|High School Pg.3
When your child has a test, does he freeze with anxiety—even if
he is prepared? On your teen's next exam day, help him feel
calmer and more confident with these test-taking tricks.
- Listen to (don't just read) directions. Teachers may point out
important details, such as changes to written instructions or
errors on the exam. After listening, scan the test to see how
it's organized. Plan your time according to the number of
questions and which sections are worth the most points.
- Answer sample questions in each section for practice. Tackle
objective, easier questions, like multiple choice, before
essays. Put a pencil mark next to those you're not sure of, so
you can go back if there's time. Unless wrong answers carry
penalties, guess instead of leaving answers blank. On a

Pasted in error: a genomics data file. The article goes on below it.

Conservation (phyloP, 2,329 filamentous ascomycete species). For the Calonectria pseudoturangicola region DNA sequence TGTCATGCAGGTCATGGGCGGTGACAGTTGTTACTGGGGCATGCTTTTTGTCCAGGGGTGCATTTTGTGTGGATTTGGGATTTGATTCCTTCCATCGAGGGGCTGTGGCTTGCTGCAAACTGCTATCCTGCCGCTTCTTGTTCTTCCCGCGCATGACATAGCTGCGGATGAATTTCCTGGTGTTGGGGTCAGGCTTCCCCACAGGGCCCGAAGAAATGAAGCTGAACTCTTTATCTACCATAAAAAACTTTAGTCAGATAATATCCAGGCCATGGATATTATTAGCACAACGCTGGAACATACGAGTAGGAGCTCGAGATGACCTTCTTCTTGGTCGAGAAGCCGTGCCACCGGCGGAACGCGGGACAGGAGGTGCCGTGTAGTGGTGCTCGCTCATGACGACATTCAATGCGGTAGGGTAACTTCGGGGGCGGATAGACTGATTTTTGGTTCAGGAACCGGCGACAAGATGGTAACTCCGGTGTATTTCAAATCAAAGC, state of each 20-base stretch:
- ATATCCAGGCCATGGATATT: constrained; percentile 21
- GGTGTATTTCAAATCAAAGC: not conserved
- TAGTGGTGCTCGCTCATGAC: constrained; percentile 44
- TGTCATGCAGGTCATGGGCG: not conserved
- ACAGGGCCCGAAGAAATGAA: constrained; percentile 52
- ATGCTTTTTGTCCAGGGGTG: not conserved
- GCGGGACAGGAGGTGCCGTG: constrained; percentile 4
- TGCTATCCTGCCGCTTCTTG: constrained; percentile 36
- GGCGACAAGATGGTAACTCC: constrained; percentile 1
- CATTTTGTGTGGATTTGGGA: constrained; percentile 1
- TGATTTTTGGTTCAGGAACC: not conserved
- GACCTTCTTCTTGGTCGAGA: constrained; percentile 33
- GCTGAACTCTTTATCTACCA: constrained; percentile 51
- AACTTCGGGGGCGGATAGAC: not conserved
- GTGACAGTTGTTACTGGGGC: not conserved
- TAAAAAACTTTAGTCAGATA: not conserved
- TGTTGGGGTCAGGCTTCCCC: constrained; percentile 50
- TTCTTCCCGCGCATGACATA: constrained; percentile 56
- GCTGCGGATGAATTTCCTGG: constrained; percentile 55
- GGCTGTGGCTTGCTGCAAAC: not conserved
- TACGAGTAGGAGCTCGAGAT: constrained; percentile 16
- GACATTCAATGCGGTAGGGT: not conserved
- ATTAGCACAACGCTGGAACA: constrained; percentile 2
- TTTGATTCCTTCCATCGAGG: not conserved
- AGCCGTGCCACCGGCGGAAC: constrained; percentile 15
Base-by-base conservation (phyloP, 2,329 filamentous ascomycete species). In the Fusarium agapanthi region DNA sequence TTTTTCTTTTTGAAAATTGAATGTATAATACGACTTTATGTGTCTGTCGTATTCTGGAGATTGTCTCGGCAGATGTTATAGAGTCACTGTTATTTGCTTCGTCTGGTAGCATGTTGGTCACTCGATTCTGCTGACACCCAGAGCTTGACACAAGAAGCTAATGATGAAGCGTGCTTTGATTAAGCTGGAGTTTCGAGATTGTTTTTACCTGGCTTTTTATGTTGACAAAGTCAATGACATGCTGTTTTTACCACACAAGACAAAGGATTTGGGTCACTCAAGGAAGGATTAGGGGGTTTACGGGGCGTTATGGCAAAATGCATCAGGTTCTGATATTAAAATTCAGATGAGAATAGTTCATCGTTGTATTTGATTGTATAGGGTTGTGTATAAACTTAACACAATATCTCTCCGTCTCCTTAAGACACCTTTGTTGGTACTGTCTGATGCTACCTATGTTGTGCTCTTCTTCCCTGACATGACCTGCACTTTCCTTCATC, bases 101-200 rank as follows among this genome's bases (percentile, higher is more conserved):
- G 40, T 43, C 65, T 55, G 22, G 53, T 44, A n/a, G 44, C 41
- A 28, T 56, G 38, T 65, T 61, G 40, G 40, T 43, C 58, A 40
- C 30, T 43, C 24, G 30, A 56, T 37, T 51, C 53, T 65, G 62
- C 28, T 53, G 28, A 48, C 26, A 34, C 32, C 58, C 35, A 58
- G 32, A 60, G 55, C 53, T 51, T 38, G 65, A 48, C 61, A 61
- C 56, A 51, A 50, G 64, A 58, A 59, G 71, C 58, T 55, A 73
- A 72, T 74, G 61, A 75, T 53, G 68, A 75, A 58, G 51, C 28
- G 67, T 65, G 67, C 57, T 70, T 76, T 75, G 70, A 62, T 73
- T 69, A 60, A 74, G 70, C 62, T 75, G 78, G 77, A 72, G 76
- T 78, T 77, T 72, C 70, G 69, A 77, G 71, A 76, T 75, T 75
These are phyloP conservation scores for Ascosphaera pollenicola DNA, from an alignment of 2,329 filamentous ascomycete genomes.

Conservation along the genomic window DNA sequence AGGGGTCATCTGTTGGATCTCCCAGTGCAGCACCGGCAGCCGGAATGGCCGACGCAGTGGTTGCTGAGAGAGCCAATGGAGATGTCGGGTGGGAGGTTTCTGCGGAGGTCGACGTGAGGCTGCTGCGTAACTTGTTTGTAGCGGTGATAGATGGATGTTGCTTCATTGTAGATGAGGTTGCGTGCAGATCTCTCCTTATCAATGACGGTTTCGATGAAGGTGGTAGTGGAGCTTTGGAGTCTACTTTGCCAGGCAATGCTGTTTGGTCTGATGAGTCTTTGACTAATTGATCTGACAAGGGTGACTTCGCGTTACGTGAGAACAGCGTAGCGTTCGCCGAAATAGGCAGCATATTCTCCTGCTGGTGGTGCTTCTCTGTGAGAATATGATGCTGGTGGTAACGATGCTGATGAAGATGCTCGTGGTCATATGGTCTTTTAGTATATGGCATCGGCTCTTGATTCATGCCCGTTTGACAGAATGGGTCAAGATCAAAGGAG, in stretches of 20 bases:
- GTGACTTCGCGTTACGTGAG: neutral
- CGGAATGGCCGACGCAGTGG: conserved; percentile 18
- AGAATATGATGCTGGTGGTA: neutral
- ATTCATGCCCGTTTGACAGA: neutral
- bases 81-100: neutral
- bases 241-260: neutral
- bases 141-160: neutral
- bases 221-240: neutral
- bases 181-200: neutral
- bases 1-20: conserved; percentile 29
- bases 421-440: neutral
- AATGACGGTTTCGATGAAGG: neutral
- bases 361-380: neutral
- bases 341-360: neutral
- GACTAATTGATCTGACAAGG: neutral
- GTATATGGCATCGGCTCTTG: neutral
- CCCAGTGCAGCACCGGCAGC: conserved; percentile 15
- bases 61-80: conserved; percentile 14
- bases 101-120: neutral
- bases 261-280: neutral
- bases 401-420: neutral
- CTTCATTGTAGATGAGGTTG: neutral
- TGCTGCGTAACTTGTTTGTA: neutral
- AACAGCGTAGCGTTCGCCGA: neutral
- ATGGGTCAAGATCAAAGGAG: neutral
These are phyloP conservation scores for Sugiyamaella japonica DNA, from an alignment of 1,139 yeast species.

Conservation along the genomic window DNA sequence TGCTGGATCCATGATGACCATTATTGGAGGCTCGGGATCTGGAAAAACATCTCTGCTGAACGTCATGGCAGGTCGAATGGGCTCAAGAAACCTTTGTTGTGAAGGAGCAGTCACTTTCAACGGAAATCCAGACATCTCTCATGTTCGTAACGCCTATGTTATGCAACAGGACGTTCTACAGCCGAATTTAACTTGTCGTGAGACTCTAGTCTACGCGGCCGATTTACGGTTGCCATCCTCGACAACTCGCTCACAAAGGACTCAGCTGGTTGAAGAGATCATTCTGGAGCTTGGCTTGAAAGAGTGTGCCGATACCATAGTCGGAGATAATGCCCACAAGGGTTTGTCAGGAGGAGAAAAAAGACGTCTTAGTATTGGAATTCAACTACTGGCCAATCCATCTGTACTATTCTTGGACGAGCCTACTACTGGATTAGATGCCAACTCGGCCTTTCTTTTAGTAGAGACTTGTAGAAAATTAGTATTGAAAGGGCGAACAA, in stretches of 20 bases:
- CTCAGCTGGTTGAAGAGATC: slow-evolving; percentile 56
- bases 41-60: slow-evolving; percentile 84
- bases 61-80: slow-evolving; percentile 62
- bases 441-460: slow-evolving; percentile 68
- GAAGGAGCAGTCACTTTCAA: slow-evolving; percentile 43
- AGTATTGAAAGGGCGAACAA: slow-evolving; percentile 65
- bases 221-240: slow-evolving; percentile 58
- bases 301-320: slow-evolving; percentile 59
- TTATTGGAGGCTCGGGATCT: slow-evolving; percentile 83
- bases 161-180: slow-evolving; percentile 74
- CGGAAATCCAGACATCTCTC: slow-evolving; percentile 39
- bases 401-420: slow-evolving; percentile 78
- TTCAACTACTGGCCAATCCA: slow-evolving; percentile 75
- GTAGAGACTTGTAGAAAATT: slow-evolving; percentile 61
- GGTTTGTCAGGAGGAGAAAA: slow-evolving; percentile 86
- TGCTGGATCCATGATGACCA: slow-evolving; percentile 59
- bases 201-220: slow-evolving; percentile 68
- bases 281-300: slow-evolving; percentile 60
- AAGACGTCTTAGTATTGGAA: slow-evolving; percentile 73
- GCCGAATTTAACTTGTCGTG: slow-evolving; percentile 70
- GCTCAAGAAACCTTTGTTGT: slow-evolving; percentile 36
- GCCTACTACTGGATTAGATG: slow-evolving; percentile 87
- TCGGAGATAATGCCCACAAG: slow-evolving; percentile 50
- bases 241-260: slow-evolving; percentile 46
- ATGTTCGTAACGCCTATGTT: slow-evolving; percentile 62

true/false question, for example, you have a 50 percent chance
of being right.
- Whenever you're tempted to change an answer, remember that
first reactions are usually right. If you're having trouble
picking a multiple-choice answer, eliminate the ones you know
are wrong to narrow your choices.
Hint: When answers on tests contain words such as "all," "none,"
"always," and "never," they are often incorrect. A correct
answer is more apt to contain words like "usually," "sometimes,"
Students and Cheating
Did you know that 74 percent of teens admit to cheating on an
exam at least once in the past year? The pressure to cheat may
be overwhelming for some kids when grades, college scholarships,
and athletics participation are on the line. Academic dishonesty
can occur in several ways. Here are some examples:
- Using cell phones or pagers to get information during exams.
- Finding out exam questions and answers before taking tests
- Having other students do homework or write papers on their
Let your teenager know that a high grade gained by cheating
isn't worth the low it could bring to her reputation and
character. Together, brainstorm consequences for cheating. Then,
be prepared to enforce them--and praise her for honest work.